The latest map by the U.S. Drought Monitor shows two-fifths percent of Oklahoma is in moderate to severe drought, but the state's agriculture industry isn't concerned just yet.
Forecasters expect higher-than-average temperatures through November. However, a familiar pattern could spell trouble if the warm, dry conditions persist into the spring. That’s how the five-year drought started in 2011, The Journal Record’s Brian Brus reports:
The conditions are a result of rainfall deficits that accumulated during the summer, drying not only surface soils but also lowering groundwater levels, meteorologists said. The Oklahoma Climatological Survey reports that almost all of the state’s usable surface water comes from precipitation and that even a few months of dry conditions can elevate wildfire risks and drive municipalities to tap their reservoirs.
That occurred just five years ago in Oklahoma when conditions were as bad as they had been in the 1930s, driving ranchers to sell off their cattle herds rather than let them die in the fields for lack of forage or water. Farmers were hit just as hard, although a few wet periods scattered around the state helped some make harvest.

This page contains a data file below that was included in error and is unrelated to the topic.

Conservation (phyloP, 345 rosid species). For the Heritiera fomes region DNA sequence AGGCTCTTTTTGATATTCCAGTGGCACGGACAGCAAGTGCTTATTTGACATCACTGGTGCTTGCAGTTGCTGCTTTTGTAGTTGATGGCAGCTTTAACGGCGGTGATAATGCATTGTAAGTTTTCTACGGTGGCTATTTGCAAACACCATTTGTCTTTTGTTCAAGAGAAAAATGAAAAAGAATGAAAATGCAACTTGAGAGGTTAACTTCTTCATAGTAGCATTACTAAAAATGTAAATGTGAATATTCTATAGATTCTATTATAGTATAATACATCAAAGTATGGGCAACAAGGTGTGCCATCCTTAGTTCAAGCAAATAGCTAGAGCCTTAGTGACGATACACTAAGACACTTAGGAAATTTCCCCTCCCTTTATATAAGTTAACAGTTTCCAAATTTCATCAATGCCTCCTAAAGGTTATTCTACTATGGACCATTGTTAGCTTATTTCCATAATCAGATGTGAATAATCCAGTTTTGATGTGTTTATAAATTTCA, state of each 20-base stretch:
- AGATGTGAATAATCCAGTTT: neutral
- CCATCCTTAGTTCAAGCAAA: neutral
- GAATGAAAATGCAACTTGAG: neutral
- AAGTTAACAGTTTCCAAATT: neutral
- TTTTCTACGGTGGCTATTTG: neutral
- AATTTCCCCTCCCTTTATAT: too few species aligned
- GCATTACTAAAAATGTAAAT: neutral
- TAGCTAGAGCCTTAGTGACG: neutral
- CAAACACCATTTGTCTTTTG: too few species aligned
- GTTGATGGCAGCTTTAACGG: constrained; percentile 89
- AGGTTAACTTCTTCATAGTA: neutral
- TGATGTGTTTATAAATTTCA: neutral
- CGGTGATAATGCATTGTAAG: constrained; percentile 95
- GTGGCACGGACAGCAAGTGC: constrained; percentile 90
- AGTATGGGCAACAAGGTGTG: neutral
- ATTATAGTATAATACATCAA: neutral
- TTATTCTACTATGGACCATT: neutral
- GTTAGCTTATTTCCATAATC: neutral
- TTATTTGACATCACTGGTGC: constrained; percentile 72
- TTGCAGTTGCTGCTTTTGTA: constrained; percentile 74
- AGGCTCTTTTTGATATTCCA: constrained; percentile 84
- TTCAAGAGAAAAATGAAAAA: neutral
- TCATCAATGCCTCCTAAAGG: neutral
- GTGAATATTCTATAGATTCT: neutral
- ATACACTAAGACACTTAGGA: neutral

Farmers and ranchers have plenty of hay and forage stored for this season. Wheat experts say the decade of uncertainty has been a good test for growers.
The final yield and quality of hard red winter wheat, the most common variety grown in Oklahoma, typically doesn’t rely on early conditions. In fact, lower-rated winter wheat crops seem to lead to bigger harvests, as 2011 and 2012 proved.
Agriculture finance professor Damona Doye said persistent drought has helped keep land prices depressed in Oklahoma. Because land values are influenced so strongly by beef prices and income, and data shows those numbers have been down in recent years, landowners haven’t been able to benefit from the same bid-ups found elsewhere in agriculture.
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